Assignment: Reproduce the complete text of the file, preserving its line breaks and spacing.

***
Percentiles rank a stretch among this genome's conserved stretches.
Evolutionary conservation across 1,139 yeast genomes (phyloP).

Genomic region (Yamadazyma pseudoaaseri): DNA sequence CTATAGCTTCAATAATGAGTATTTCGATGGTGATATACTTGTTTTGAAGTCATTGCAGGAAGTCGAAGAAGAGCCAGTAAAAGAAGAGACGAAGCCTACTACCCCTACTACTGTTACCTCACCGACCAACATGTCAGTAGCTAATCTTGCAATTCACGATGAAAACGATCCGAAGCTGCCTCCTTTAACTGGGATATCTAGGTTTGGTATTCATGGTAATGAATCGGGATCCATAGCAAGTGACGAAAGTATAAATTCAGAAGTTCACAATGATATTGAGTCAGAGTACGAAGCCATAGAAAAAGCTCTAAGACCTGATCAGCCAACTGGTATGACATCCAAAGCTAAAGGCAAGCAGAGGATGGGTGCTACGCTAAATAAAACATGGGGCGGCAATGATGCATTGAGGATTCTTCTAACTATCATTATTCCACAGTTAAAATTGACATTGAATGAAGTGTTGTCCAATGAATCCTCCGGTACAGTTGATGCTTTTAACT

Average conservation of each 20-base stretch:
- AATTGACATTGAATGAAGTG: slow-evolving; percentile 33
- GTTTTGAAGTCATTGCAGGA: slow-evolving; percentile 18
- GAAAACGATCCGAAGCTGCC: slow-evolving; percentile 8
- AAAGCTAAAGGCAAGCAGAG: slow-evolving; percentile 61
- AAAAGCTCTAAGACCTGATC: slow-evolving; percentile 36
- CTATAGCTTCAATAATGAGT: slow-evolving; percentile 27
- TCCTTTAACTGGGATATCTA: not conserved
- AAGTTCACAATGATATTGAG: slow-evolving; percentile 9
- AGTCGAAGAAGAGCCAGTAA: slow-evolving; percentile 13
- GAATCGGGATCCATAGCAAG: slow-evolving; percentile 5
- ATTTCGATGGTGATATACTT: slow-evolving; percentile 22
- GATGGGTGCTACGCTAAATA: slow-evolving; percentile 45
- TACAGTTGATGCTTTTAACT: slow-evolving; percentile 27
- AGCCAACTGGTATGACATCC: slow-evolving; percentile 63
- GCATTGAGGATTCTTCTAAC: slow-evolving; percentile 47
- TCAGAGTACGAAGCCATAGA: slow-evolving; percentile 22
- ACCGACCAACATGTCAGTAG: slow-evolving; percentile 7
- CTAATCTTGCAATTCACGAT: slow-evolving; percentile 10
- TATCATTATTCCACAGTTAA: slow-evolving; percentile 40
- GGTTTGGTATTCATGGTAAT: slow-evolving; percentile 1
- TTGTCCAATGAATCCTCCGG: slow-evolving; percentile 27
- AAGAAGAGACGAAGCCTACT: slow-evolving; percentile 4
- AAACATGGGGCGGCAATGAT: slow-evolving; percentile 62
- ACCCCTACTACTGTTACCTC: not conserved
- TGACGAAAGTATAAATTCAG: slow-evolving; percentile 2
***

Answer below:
Percentiles rank a stretch among this genome's conserved stretches.
Evolutionary conservation across 1,139 yeast genomes (phyloP).

Genomic region (Yamadazyma pseudoaaseri): DNA sequence CTATAGCTTCAATAATGAGTATTTCGATGGTGATATACTTGTTTTGAAGTCATTGCAGGAAGTCGAAGAAGAGCCAGTAAAAGAAGAGACGAAGCCTACTACCCCTACTACTGTTACCTCACCGACCAACATGTCAGTAGCTAATCTTGCAATTCACGATGAAAACGATCCGAAGCTGCCTCCTTTAACTGGGATATCTAGGTTTGGTATTCATGGTAATGAATCGGGATCCATAGCAAGTGACGAAAGTATAAATTCAGAAGTTCACAATGATATTGAGTCAGAGTACGAAGCCATAGAAAAAGCTCTAAGACCTGATCAGCCAACTGGTATGACATCCAAAGCTAAAGGCAAGCAGAGGATGGGTGCTACGCTAAATAAAACATGGGGCGGCAATGATGCATTGAGGATTCTTCTAACTATCATTATTCCACAGTTAAAATTGACATTGAATGAAGTGTTGTCCAATGAATCCTCCGGTACAGTTGATGCTTTTAACT

Average conservation of each 20-base stretch:
- AATTGACATTGAATGAAGTG: slow-evolving; percentile 33
- GTTTTGAAGTCATTGCAGGA: slow-evolving; percentile 18
- GAAAACGATCCGAAGCTGCC: slow-evolving; percentile 8
- AAAGCTAAAGGCAAGCAGAG: slow-evolving; percentile 61
- AAAAGCTCTAAGACCTGATC: slow-evolving; percentile 36
- CTATAGCTTCAATAATGAGT: slow-evolving; percentile 27
- TCCTTTAACTGGGATATCTA: not conserved
- AAGTTCACAATGATATTGAG: slow-evolving; percentile 9
- AGTCGAAGAAGAGCCAGTAA: slow-evolving; percentile 13
- GAATCGGGATCCATAGCAAG: slow-evolving; percentile 5
- ATTTCGATGGTGATATACTT: slow-evolving; percentile 22
- GATGGGTGCTACGCTAAATA: slow-evolving; percentile 45
- TACAGTTGATGCTTTTAACT: slow-evolving; percentile 27
- AGCCAACTGGTATGACATCC: slow-evolving; percentile 63
- GCATTGAGGATTCTTCTAAC: slow-evolving; percentile 47
- TCAGAGTACGAAGCCATAGA: slow-evolving; percentile 22
- ACCGACCAACATGTCAGTAG: slow-evolving; percentile 7
- CTAATCTTGCAATTCACGAT: slow-evolving; percentile 10
- TATCATTATTCCACAGTTAA: slow-evolving; percentile 40
- GGTTTGGTATTCATGGTAAT: slow-evolving; percentile 1
- TTGTCCAATGAATCCTCCGG: slow-evolving; percentile 27
- AAGAAGAGACGAAGCCTACT: slow-evolving; percentile 4
- AAACATGGGGCGGCAATGAT: slow-evolving; percentile 62
- ACCCCTACTACTGTTACCTC: not conserved
- TGACGAAAGTATAAATTCAG: slow-evolving; percentile 2